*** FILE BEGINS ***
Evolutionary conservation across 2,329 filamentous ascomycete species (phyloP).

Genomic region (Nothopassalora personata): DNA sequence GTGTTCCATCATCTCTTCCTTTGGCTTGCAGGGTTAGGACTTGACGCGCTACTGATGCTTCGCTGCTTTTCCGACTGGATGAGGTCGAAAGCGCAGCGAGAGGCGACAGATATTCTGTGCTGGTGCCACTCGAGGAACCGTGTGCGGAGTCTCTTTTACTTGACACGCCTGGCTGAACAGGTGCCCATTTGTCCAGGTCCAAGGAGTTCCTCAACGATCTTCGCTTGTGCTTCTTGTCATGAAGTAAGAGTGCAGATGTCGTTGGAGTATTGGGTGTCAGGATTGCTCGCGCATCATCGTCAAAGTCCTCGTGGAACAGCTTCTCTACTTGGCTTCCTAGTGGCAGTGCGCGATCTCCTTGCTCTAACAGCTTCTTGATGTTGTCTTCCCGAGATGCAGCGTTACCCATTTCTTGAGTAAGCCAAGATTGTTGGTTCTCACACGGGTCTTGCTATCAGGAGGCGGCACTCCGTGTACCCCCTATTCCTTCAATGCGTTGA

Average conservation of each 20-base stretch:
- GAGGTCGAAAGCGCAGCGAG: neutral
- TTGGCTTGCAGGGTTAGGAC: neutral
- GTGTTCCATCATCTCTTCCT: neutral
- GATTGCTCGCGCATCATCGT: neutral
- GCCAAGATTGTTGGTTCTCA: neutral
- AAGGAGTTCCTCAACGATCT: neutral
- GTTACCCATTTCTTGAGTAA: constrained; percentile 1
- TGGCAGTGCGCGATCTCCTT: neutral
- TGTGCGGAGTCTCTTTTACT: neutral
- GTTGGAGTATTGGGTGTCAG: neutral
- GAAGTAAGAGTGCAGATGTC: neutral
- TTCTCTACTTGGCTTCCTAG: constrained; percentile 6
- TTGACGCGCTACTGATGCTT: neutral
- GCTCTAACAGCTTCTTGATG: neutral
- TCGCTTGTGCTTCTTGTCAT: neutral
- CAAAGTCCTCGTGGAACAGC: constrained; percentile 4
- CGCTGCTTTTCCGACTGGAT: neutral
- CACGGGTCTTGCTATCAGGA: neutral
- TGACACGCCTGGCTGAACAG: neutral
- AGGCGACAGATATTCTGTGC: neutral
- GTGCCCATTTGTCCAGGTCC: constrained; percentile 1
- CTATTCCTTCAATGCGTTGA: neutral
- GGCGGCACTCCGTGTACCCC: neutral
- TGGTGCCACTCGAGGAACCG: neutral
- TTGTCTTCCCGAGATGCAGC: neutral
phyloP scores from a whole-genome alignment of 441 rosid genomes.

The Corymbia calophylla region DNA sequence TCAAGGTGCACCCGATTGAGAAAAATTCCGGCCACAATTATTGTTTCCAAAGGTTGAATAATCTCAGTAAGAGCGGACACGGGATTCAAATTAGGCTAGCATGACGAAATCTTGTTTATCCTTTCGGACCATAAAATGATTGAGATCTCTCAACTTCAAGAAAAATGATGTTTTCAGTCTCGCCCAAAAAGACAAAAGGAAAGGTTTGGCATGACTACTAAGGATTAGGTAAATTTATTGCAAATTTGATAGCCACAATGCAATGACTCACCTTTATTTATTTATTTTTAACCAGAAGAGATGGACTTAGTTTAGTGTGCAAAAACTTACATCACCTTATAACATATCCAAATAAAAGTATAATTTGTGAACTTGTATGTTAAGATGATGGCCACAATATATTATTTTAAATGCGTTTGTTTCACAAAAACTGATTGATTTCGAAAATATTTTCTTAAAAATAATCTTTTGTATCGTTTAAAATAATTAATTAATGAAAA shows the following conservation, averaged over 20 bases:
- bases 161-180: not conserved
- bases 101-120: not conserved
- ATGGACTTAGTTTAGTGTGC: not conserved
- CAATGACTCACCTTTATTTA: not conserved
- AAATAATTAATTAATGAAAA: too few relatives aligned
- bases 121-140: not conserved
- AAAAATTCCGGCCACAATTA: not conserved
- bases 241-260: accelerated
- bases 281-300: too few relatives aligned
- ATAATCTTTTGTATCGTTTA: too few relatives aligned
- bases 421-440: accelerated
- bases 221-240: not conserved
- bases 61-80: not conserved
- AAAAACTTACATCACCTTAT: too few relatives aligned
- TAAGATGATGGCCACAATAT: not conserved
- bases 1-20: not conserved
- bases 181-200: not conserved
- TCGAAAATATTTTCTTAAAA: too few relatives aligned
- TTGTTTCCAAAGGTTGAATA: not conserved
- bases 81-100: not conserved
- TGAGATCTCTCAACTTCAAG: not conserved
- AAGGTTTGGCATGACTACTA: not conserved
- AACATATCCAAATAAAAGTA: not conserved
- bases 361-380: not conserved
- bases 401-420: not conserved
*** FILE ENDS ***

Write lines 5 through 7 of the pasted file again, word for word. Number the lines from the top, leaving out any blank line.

- TTGGCTTGCAGGGTTAGGAC: neutral
- GTGTTCCATCATCTCTTCCT: neutral
- GATTGCTCGCGCATCATCGT: neutral